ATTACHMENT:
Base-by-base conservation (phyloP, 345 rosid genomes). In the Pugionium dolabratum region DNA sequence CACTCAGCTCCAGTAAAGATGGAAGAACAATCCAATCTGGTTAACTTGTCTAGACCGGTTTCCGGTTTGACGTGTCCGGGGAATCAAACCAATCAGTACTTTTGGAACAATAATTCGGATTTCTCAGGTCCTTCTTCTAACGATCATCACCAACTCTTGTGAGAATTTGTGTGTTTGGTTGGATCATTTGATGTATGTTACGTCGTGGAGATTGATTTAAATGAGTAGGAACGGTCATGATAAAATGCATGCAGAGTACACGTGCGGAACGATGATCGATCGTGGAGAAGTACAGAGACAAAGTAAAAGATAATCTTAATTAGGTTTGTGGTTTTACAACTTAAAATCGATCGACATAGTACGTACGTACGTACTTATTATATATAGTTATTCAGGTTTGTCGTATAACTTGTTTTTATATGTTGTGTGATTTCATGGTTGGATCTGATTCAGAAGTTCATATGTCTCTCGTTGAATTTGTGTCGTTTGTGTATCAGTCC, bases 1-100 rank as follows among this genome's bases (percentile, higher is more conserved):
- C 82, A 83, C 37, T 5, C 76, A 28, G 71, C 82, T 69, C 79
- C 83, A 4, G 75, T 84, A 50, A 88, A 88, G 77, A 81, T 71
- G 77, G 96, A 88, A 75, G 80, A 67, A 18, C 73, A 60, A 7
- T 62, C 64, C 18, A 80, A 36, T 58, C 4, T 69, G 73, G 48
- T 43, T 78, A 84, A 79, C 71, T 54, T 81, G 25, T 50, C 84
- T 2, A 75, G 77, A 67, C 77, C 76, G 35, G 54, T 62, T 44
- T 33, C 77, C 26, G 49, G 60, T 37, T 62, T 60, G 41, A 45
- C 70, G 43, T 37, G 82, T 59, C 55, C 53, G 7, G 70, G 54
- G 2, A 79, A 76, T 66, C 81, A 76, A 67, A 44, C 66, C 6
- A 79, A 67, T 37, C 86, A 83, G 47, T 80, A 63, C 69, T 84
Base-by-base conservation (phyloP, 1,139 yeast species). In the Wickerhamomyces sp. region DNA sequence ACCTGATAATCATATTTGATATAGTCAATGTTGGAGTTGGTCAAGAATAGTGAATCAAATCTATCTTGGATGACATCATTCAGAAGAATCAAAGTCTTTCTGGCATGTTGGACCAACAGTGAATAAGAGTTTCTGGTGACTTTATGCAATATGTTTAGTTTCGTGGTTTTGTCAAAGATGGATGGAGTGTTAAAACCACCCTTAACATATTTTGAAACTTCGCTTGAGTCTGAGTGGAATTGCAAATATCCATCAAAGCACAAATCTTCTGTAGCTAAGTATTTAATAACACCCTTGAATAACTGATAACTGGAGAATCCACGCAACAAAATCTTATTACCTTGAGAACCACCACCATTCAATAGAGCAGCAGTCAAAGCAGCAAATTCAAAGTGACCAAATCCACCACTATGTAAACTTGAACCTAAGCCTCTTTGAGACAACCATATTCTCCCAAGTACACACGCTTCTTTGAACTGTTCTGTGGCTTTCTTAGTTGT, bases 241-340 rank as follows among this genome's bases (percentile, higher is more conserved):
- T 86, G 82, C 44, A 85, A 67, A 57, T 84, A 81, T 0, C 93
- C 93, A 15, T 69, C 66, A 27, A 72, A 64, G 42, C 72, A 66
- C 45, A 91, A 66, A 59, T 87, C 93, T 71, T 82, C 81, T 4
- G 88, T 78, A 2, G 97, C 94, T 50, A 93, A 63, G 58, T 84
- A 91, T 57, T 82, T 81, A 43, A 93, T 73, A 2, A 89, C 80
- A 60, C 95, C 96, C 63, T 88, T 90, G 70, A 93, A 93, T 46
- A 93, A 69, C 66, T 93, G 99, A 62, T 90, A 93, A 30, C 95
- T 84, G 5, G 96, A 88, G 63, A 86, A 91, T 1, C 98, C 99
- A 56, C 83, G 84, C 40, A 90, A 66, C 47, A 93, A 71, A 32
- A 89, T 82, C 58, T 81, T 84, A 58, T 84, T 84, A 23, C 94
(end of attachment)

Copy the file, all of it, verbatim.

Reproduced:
Base-by-base conservation (phyloP, 345 rosid genomes). In the Pugionium dolabratum region DNA sequence CACTCAGCTCCAGTAAAGATGGAAGAACAATCCAATCTGGTTAACTTGTCTAGACCGGTTTCCGGTTTGACGTGTCCGGGGAATCAAACCAATCAGTACTTTTGGAACAATAATTCGGATTTCTCAGGTCCTTCTTCTAACGATCATCACCAACTCTTGTGAGAATTTGTGTGTTTGGTTGGATCATTTGATGTATGTTACGTCGTGGAGATTGATTTAAATGAGTAGGAACGGTCATGATAAAATGCATGCAGAGTACACGTGCGGAACGATGATCGATCGTGGAGAAGTACAGAGACAAAGTAAAAGATAATCTTAATTAGGTTTGTGGTTTTACAACTTAAAATCGATCGACATAGTACGTACGTACGTACTTATTATATATAGTTATTCAGGTTTGTCGTATAACTTGTTTTTATATGTTGTGTGATTTCATGGTTGGATCTGATTCAGAAGTTCATATGTCTCTCGTTGAATTTGTGTCGTTTGTGTATCAGTCC, bases 1-100 rank as follows among this genome's bases (percentile, higher is more conserved):
- C 82, A 83, C 37, T 5, C 76, A 28, G 71, C 82, T 69, C 79
- C 83, A 4, G 75, T 84, A 50, A 88, A 88, G 77, A 81, T 71
- G 77, G 96, A 88, A 75, G 80, A 67, A 18, C 73, A 60, A 7
- T 62, C 64, C 18, A 80, A 36, T 58, C 4, T 69, G 73, G 48
- T 43, T 78, A 84, A 79, C 71, T 54, T 81, G 25, T 50, C 84
- T 2, A 75, G 77, A 67, C 77, C 76, G 35, G 54, T 62, T 44
- T 33, C 77, C 26, G 49, G 60, T 37, T 62, T 60, G 41, A 45
- C 70, G 43, T 37, G 82, T 59, C 55, C 53, G 7, G 70, G 54
- G 2, A 79, A 76, T 66, C 81, A 76, A 67, A 44, C 66, C 6
- A 79, A 67, T 37, C 86, A 83, G 47, T 80, A 63, C 69, T 84
Base-by-base conservation (phyloP, 1,139 yeast species). In the Wickerhamomyces sp. region DNA sequence ACCTGATAATCATATTTGATATAGTCAATGTTGGAGTTGGTCAAGAATAGTGAATCAAATCTATCTTGGATGACATCATTCAGAAGAATCAAAGTCTTTCTGGCATGTTGGACCAACAGTGAATAAGAGTTTCTGGTGACTTTATGCAATATGTTTAGTTTCGTGGTTTTGTCAAAGATGGATGGAGTGTTAAAACCACCCTTAACATATTTTGAAACTTCGCTTGAGTCTGAGTGGAATTGCAAATATCCATCAAAGCACAAATCTTCTGTAGCTAAGTATTTAATAACACCCTTGAATAACTGATAACTGGAGAATCCACGCAACAAAATCTTATTACCTTGAGAACCACCACCATTCAATAGAGCAGCAGTCAAAGCAGCAAATTCAAAGTGACCAAATCCACCACTATGTAAACTTGAACCTAAGCCTCTTTGAGACAACCATATTCTCCCAAGTACACACGCTTCTTTGAACTGTTCTGTGGCTTTCTTAGTTGT, bases 241-340 rank as follows among this genome's bases (percentile, higher is more conserved):
- T 86, G 82, C 44, A 85, A 67, A 57, T 84, A 81, T 0, C 93
- C 93, A 15, T 69, C 66, A 27, A 72, A 64, G 42, C 72, A 66
- C 45, A 91, A 66, A 59, T 87, C 93, T 71, T 82, C 81, T 4
- G 88, T 78, A 2, G 97, C 94, T 50, A 93, A 63, G 58, T 84
- A 91, T 57, T 82, T 81, A 43, A 93, T 73, A 2, A 89, C 80
- A 60, C 95, C 96, C 63, T 88, T 90, G 70, A 93, A 93, T 46
- A 93, A 69, C 66, T 93, G 99, A 62, T 90, A 93, A 30, C 95
- T 84, G 5, G 96, A 88, G 63, A 86, A 91, T 1, C 98, C 99
- A 56, C 83, G 84, C 40, A 90, A 66, C 47, A 93, A 71, A 32
- A 89, T 82, C 58, T 81, T 84, A 58, T 84, T 84, A 23, C 94